Millennials are challenging that norm. But that’s OK, and experts agree.
Now, bosses, we just need to get you on board. You’ll quickly discover that being buds with young, talented employees has the potential to boost productivity, improve retention, and make everyone in the workplace happier.
A Friendship Crisis
Traditionally, jobs were perceived as something that paid the bills. In fact, workers weren’t really supposed to like their bosses. Friendships between managers and employees suggested favoritism.
However, Millennials have grown up in a more connected world. Their parents, teachers, and other superiors double as Facebook friends. They no longer have the veil of privacy that past generations experienced.
Older generations need to understand that Millennials want to connect with colleagues on social platforms like Facebook and LinkedIn. But Millennials should equally understand that older managers usually aren’t as comfortable with that.
Perhaps you should rethink rejecting that friend request and seek opportunities to be more social with your employees.
What Millennials Are Looking For
It’s simple: Millennials want to make friends at work. So if your company’s culture doesn’t match their social expectations, you could lose some of your best talent. Consider these three questions that Millennials ask themselves when evaluating employers:
- What is the company culture like? If the culture doesn’t personally resonate with the Millennial employee, he’s probably going to move on to another company.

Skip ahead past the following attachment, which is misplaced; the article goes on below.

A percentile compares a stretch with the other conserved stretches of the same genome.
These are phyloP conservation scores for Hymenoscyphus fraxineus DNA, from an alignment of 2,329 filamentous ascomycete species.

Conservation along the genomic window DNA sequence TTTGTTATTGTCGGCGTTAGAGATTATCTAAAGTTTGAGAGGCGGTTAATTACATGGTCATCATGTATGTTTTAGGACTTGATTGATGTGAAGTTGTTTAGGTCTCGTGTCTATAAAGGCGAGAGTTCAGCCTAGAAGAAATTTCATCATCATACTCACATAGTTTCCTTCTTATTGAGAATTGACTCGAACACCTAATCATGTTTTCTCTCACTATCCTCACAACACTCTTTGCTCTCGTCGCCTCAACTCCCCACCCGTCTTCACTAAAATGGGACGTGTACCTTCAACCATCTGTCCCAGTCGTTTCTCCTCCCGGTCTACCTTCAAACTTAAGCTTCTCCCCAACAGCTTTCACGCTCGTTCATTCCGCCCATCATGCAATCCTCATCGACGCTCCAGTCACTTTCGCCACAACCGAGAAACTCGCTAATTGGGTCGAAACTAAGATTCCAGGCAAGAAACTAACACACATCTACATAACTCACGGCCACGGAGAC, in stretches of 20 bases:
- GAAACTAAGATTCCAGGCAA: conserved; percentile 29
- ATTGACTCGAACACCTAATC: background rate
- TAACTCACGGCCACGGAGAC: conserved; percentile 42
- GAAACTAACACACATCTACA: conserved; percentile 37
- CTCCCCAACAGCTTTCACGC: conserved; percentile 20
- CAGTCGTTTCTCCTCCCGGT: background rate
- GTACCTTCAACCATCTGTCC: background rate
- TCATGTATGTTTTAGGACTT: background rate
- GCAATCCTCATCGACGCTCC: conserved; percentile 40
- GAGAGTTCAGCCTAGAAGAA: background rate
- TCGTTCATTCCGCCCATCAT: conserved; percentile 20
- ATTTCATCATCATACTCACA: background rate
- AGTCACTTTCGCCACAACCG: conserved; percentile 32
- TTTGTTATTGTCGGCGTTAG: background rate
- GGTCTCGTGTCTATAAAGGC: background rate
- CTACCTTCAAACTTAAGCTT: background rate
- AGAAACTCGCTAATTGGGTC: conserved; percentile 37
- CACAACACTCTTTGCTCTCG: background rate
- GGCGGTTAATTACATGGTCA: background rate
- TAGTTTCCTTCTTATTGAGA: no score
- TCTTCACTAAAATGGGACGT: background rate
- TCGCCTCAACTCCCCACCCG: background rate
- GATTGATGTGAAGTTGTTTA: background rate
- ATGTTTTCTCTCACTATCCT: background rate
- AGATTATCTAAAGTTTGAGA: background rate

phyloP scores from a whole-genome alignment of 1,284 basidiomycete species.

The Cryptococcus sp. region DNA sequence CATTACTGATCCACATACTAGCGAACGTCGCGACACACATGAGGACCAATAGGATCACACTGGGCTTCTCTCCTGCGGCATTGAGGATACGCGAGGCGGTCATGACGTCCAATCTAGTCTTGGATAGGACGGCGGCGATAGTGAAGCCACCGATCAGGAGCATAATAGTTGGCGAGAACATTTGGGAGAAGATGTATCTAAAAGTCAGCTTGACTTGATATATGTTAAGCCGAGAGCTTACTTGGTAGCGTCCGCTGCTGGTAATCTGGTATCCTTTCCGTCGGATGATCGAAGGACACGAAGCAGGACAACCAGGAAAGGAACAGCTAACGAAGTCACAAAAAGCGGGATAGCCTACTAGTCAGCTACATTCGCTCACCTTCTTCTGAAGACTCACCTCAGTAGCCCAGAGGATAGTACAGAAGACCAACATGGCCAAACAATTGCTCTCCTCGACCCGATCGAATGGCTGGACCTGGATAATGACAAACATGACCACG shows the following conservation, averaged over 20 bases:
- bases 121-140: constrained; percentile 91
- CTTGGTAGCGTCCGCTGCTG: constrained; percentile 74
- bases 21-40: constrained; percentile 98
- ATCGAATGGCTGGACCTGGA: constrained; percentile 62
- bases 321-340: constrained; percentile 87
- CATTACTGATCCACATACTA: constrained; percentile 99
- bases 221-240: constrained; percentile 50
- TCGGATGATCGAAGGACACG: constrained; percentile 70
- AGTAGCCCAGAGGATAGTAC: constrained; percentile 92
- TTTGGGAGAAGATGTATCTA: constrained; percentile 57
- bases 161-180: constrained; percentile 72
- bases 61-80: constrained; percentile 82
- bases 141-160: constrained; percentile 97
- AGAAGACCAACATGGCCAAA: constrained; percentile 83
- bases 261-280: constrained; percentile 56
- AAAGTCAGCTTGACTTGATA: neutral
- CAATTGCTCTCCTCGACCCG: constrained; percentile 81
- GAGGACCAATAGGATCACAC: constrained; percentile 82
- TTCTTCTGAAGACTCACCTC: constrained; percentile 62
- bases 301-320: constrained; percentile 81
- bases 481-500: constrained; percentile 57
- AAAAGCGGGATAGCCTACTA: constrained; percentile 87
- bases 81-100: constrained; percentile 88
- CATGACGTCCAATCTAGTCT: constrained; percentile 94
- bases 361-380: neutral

- Does the company have an accelerated advancement program? Many Millennials see themselves getting several promotions a year, so they’re probably not going to want to work at a company that’s had the same boss for 10 years, much less pursue a friendship with him.
- What are the boss’ interests? If the potential employee has similar interests to the employer, he will be more likely to want to work at that company and pursue a friendship with the employer.
While knowing what Millennials are looking for is great, it’s important to understand why the friendships that Millennials seek matter in the first place — and how to make sure those friendships don’t cross the line.
Setting Realistic Boundaries
Keeping home and work life separate is more difficult than in the past.
Employees who feel their workplace is a positive and social environment are usually happier and more successful. “The question isn’t really should we mix friends and work,” said Alia McKee. “That’s inevitable. The question is how do we get it right.”
While being friends with employees has its benefits, there are also risks to watch out for, such as romantic interests. So setting clear, firm, and realistic boundaries is vital to striking a successful work/friendship balance with employees.
- Separate the lines of being a boss and a friend. Have frank discussions with employees about which behaviors are unacceptable.
- Keep the relationship on a friendship level. Nothing destroys the work/friendship balance more than throwing a romantic interest into the mix.
- Stay out of finances. Sure, you know how much your employees make, but that doesn’t mean you should tell them how to spend it.
- Keep the booze to a minimum. Happy hour might seem like the perfect after-work social activity, but things can go downhill fast when too much alcohol is involved.
Good bosses understand that there’s a time to be a leader and a time to be a friend. They set the direction for the friendship and make sure employees are on the same page.
Millennials probably spend more time at the office than with their spouse, partner, roommates, or kids, so they want their workplace to be a home away from home. Knowing they’re going to interact with friends at work will make them more motivated to go (and stay) there.
Are you friends with your employees? If so, how does that affect the way you interact with them? If not, why not?